"I was really desperately frustrated with myself for not being able to leverage and change the sleep of society," Walker explained to me. "I do a lot of public advocacy ... but in truth [it has] a short impact." Already 3-4 months into the job, Walker splits his time between Sense and his laboratory studies, and is already looking at the ways the sleep trackers' cohort of users could help shape future understanding about rest.

One of the advantages, he says, is Sense's convenience in comparison to the "remarkably invasive" laboratory ways of measuring sleep. That includes sensors on the head, eyes, face, and chest, along with respiratory bands, and fingers sensors. "The upside is a very high fidelity signal," Walker points out, "where we can be picking out individual brain waves and interesting electrical and physical aspects of sleep."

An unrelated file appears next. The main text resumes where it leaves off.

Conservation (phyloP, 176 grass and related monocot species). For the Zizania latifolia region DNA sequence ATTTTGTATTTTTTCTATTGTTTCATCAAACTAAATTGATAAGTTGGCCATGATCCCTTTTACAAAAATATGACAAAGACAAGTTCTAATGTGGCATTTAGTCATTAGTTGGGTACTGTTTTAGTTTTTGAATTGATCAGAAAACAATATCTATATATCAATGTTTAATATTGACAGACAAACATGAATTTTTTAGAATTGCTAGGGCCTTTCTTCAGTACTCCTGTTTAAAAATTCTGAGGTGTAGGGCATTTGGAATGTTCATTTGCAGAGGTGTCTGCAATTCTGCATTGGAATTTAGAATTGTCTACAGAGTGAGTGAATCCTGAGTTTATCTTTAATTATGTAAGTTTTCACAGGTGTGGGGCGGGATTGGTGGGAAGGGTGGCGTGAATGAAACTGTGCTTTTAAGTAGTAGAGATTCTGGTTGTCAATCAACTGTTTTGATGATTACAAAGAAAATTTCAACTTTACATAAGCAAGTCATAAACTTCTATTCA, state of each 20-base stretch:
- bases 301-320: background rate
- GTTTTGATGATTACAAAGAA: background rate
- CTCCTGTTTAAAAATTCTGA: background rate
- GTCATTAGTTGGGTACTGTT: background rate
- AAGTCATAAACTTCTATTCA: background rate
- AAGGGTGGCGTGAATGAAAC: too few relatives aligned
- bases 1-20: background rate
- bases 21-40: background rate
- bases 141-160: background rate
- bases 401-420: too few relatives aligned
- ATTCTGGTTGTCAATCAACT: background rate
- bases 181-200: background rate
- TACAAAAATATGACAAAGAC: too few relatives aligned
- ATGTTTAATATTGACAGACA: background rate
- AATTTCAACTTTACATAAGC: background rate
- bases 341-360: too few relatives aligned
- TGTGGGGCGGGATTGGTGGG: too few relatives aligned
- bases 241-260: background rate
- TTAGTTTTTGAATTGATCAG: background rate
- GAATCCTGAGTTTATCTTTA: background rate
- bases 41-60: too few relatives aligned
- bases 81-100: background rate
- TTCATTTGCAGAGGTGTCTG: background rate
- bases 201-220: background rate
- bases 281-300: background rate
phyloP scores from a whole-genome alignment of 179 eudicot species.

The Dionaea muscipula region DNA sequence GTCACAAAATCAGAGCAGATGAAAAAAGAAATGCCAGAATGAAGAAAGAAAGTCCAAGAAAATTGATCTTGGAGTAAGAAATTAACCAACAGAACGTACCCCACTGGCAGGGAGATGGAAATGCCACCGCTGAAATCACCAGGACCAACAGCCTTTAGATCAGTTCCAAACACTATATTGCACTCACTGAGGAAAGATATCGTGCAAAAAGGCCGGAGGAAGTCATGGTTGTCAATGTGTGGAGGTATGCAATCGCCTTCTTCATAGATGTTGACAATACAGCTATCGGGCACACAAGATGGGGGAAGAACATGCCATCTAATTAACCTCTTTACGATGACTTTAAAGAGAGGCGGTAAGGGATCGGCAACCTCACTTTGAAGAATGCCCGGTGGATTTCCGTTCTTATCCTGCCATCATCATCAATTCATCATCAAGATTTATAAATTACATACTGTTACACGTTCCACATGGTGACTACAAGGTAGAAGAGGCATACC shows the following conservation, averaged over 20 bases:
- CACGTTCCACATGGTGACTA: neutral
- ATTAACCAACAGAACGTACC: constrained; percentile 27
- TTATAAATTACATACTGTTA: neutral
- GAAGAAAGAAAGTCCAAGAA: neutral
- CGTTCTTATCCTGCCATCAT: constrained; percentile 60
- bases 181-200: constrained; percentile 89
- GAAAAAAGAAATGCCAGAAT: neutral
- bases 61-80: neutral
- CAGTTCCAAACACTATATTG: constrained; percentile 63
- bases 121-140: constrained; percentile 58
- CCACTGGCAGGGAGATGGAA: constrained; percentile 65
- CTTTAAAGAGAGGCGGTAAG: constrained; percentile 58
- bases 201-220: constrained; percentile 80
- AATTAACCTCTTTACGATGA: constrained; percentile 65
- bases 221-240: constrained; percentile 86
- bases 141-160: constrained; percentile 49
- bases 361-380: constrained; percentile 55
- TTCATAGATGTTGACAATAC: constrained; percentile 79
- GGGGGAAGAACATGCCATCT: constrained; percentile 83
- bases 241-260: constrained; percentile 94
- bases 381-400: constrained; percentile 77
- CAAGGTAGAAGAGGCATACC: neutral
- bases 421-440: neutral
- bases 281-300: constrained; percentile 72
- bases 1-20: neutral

Sense and Sense with Voice clearly don't have the same degree of physiological tracking, but they do have their own advantages, particularly in aggregate with the more invasive methods. "What's interesting is that you can get a long way down some of those [sleep] questions – and providing those answers – by usign the technology that we have here at Sense," the Professor says. "Things like sleep fragmentation and how efficient your sleep is."

One of the big differences is the number of people that can be measured, and the length of time that those measurements can be carried out. "It's very difficult of me to keep my participants in the laboratory for more than a few nights," Walker says. "Nobody wants to stay with me for more than a few nights. With Sense, you're getting sleep night after night after night. The fidelity of the signal, temporally, across the lifespan of the individual far exceeds that which I've ever been able to get in the laboratory."